How moving out of the home can affect a Florida divorce

When your broken marriage no longer offers any happiness, it may be time to get a divorce. But does that mean you should also pack up and move out?

The question is simple, but the answer is not. Like many of the decisions people make during divorce, the decision to stay home or move out comes with a host of hidden consequences. Even if you can barely stand the sight of your partner, you want to learn how moving could affect your divorce before you pack up and go.

Abandonment is not a ground for divorce, but it is a notable event

As The Florida Bar notes, the state recognizes only two legal grounds for divorce:

  • When the marriage is "irretrievably broken"
  • One party's mental incapacity

Neither of these grounds place one or the other spouse "at fault." This means you shouldn't have to defend yourself from accusations or prove that your spouse was the one creating the problems. It also means the courts shouldn't favor the "innocent" partner in the custody and property awards. But while your decision to leave the house wouldn't affect the grounds of the divorce, it could affect your custody and property awards all the same.

How is this the case? When the court decides how to award custody and divide marital properties, it considers a long list of factors. Those include current use and the stability or disruption of people's lives.

  • If you move out of the house while the children stay in it with your spouse, you may be weakening your custody claim. The court may see your spouse as the primary caretaker and use that as an established fact in the custody award.
  • If you move out of the house, you may also weaken your claim to the home. Florida law instructs the court to consider the "desirability of retaining the marital home as a residence," and they may view the house as your spouse's residence-not yours-if you've already left.

The circumstances of your divorce are unique

In some circumstances, choosing to leave the house early can have negative consequences, but there are also times when moving out may be in your best interest. These include:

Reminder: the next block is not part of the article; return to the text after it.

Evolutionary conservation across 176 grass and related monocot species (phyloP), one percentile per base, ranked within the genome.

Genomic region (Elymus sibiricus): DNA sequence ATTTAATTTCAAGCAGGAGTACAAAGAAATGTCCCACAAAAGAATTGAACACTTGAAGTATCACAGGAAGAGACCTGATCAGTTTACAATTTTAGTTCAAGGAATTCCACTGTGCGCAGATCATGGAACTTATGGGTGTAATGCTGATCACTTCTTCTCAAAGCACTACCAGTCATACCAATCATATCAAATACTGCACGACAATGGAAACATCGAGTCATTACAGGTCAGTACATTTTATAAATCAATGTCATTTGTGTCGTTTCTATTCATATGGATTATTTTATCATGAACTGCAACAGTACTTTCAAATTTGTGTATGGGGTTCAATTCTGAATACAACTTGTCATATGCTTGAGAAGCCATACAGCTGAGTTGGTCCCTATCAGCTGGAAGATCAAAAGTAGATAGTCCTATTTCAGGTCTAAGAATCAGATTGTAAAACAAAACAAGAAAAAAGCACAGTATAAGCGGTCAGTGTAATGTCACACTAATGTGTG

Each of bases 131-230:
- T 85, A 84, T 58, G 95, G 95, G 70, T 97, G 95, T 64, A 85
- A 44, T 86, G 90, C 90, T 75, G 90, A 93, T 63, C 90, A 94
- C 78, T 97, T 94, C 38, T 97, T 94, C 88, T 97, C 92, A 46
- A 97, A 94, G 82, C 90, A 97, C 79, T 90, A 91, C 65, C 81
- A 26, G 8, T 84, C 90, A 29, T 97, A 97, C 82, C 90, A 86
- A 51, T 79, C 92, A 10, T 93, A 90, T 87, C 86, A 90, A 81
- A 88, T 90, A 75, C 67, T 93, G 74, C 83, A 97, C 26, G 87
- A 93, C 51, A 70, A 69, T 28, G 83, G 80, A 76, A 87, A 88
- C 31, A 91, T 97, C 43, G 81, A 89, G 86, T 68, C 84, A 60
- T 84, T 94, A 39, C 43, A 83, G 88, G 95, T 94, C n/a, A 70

• Getting out of an abusive situation
  • Following the terms of a restraining order

Safety concerns should always be given high priority, and you may even need to get out of the home to protect your psychological or emotional health. However, it's important to note that there are different ways to leave. You might want to get out without packing and removing all your belongings from the house.

Ask yourself these questions before you act

It takes a solid strategy and lots of hard work to survive your divorce. Making it out in good health and finances means thinking through your decisions. You want to consider every angle before you move, including:

Could you be accused of desertion or abandonment? It is a crime to leave your dependents without the means to care for themselves. Make sure your departure won't be viewed as a criminal act.

  • Are you forfeiting your property rights? By leaving the house or any of your belongings within the house, are you showing that your spouse has the stronger claim?
  • How will the move affect your custody claim? If you establish your spouse as the primary caretaker, it may be harder to win shared parental responsibilities and time-sharing. If you move, how will you demonstrate your commitment to your children?
  • Can you afford to move? Many people struggle with their payments for one home. Could you afford to add rent or a second mortgage to your payments for the marital home?

These are big questions with big consequences, and you want to discuss them with an experienced family law attorney before you pack your bags. Few of us think clearly when we're angry, sad or stressed. It can help to review your choices with someone who can address them in the context of your goals and the ways they can shape your future.

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